Located some 260km off the Kimberley coast, the Rowley Shoals would sit close to the top of the bucket list of many WA anglers.
Three coral atolls – Mermaid, Clarke and Imperieuse reefs – make up Rowley Shoals and their remote location makes them extremely hard to access.
Despite this they have a well-deserved reputation for offering some of the best fishing (and diving) in WA and their location on the edge of the Continental Shelf means the Rowley Shoals truly are an offshore angler’s dream.
Strict rules control fishing around the atolls. Despite this, there are still enough fishing opportunities to keep any visiting angler happy. Fishing is not allowed at Mermaid Reef, which is a Commonwealth Marine Reserve. At Imperieuse fishing is only allowed around the outside of the atoll, while at Clarke it is also allowed inside the lagoon.
Although some private boats do visit the Rowley Shoals, recreational fishers usually access the area on live-aboard charter boats which regularly visit the area, usually during the dry season from July to October.
Searching the internet will soon provide details of the various Rowley Shoals fishing charters and the times of year they operate.
The first sight of the Rowleys is a breathtaking one for many anglers, as the atolls rise sharply out of the deep blue depths.
The opportunities appear endless and in some ways they are, due to the range of different fishing options on offer and around 700 species which live there.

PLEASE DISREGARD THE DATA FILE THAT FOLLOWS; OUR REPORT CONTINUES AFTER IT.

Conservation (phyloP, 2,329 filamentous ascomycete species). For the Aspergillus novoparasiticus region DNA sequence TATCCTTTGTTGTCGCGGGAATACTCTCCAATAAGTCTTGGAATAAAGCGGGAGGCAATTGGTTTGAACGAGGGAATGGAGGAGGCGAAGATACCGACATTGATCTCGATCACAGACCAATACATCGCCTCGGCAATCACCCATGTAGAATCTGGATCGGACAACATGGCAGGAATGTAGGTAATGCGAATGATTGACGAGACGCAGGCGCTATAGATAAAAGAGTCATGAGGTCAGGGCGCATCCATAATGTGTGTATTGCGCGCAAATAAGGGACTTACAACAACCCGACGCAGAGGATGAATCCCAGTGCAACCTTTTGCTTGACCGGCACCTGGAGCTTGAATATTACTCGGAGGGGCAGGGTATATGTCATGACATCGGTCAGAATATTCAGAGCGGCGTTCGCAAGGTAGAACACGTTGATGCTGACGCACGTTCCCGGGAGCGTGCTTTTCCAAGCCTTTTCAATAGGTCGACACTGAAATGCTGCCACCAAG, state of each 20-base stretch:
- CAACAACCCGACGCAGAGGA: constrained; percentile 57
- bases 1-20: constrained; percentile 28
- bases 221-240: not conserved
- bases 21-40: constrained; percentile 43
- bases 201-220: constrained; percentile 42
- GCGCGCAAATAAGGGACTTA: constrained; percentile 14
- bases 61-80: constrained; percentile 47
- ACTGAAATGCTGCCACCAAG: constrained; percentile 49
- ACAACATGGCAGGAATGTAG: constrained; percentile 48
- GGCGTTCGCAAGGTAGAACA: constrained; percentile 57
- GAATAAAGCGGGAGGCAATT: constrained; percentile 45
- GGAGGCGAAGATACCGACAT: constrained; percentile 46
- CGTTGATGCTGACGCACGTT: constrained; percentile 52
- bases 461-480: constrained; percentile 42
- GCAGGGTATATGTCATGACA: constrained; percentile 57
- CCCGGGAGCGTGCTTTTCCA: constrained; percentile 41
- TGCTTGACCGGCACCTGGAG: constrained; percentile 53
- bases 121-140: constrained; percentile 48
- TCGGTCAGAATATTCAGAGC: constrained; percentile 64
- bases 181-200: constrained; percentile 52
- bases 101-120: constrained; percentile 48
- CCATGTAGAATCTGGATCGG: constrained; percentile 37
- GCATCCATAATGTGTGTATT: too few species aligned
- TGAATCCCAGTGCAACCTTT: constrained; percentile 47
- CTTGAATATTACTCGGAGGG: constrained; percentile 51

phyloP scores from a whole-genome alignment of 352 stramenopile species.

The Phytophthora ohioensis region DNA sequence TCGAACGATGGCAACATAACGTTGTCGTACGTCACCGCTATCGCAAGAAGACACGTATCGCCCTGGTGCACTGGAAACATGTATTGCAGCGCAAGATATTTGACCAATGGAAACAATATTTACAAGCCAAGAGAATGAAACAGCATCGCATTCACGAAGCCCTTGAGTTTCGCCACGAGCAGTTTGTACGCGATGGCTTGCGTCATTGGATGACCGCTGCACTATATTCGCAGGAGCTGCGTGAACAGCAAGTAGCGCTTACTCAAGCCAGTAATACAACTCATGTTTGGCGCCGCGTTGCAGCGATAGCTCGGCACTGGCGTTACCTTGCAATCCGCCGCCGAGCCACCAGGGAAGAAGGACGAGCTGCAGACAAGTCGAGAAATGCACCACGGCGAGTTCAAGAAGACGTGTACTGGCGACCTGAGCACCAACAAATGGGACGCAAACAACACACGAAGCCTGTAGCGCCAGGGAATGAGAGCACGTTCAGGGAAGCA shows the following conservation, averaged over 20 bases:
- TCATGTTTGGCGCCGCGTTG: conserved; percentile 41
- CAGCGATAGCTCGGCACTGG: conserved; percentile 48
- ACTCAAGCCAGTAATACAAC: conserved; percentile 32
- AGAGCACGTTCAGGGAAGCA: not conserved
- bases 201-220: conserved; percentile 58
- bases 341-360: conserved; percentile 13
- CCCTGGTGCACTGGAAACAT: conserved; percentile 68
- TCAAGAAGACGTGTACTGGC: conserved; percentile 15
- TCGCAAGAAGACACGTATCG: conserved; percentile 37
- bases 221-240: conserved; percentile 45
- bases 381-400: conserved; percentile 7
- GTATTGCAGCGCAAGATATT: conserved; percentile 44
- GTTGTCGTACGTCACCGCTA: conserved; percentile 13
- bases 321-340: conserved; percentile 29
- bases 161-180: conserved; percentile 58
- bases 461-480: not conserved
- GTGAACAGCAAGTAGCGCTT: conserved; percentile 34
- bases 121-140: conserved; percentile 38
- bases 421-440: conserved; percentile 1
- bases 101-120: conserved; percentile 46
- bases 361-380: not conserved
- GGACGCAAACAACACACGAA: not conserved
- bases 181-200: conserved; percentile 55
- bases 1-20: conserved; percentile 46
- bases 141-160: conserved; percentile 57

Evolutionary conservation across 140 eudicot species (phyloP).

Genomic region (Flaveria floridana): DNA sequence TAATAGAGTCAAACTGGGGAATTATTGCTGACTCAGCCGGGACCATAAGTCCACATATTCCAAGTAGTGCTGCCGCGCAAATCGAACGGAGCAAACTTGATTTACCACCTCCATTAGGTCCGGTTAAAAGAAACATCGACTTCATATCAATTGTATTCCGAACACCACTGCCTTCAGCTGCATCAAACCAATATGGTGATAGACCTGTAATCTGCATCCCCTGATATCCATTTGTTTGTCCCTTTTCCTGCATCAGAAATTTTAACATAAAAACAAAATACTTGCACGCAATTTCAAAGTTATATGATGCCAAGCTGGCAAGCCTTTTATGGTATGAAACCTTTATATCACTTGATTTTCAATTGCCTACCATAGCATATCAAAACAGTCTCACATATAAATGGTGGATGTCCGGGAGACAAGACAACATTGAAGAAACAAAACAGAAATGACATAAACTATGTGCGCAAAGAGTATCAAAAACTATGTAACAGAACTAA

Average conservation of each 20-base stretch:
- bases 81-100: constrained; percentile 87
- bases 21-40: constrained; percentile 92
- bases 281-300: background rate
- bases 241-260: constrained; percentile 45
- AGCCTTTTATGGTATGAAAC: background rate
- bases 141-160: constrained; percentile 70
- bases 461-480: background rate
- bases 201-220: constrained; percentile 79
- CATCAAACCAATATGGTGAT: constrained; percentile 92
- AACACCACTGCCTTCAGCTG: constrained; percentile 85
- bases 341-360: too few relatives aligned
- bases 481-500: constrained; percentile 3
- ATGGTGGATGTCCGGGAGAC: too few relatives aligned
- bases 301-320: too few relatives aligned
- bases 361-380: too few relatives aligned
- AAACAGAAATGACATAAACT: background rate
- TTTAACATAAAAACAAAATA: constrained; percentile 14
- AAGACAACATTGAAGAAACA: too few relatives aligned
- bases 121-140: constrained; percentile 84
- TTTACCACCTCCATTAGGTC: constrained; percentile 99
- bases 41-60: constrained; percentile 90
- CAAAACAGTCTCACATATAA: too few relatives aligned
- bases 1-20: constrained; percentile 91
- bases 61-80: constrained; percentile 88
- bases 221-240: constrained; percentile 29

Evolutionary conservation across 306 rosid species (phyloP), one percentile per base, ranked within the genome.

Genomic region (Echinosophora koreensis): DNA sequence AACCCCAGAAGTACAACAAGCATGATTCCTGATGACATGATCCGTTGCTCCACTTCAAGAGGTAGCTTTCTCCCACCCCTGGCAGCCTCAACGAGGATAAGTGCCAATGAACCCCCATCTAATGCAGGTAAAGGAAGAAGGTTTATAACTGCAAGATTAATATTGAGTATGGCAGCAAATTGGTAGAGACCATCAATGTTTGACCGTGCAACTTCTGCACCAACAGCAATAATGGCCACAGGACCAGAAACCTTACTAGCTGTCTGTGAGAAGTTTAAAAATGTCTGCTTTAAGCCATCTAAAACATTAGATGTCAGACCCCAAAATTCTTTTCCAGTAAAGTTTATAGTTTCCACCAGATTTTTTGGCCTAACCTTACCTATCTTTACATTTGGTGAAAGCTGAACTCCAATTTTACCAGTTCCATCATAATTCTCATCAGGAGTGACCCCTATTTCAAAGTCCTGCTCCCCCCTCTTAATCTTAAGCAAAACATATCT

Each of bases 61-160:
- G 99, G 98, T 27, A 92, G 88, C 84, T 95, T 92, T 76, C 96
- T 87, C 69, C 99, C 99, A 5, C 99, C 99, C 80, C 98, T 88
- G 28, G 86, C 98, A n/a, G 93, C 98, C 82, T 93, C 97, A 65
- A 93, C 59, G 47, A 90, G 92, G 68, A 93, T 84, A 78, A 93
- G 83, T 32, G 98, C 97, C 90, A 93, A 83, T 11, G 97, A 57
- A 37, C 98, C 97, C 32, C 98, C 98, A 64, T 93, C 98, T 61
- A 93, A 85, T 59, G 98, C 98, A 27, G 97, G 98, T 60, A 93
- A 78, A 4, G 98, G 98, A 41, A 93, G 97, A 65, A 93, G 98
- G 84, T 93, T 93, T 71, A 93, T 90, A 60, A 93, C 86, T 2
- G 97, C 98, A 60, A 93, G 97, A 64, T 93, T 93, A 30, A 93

The Rowleys are believed to be the home of coral trout in Western Australia and the fishing inside the lagoon at Clarke can be extraordinary.
These shallows are packed with several different species of trout, along with long-nose emperor and other species of emperor, trevally, red bass, wrasse and cod.
On light tackle, or fly, you can have a ball in the shallows in clear water, watching the various species fight over your offering.
Leading operators such as Reel Teaser use barbless hooks and practice catch and release to protect this precious fishery.
Around the edges of the reef bigger fish start to show, including more red bass, hulking giant trevally, more coral trout and jobfish.
Throwing big stickbaits and poppers around these areas, and there are miles of reef edge around Clerke waiting to be explored, can result in some thrilling fishing, although it always pays to put safety first when fishing around reef edges as waves can rise suddenly and cause serious danger.
You can expect to encounter some big giant trevally and these will fully test any fisher’s gear, with sharks also chasing down lures at times.
The trout along the edges are usually bigger than in the lagoon and there’s a good chance of a trophy catch.
Heading into the bluewater (with visibility of 60m-plus) of the Rowleys, there is the chance to tangle with many prized species and some of the fastest fish in the ocean.
Billfish cruise these waters and sailfish are a regular catch, especially at certain times of the year.
When they arrive in big numbers, the fishing for sails can be stellar and arguably as good as you will find in Australia.
Marlin are quite often encountered on the troll and there is the chance to tangle with the elusive broadbill swordfish at night.
Anglers travel across the globe to chase dogtooth tuna but the Rowley Shoals is one of the few locations in WA where you can find them.
Some big doggies have even been caught by anglers casting off the moorings, and they are usually caught by trolling, on jigs or on sinking stickbaits.
In fact, plenty of good fish are caught by fishing around the moorings at the Rowleys, including trevally and red bass.
Yellowfin tuna are another species you can expect to encounter around the atolls, along with Spanish mackerel.
These species are just the tip of the fishing iceberg at the Rowleys.
In many ways a trip to the Rowley Shoals is more about what you want to catch rather than what you can catch and the hardest decision will be deciding what to target each day.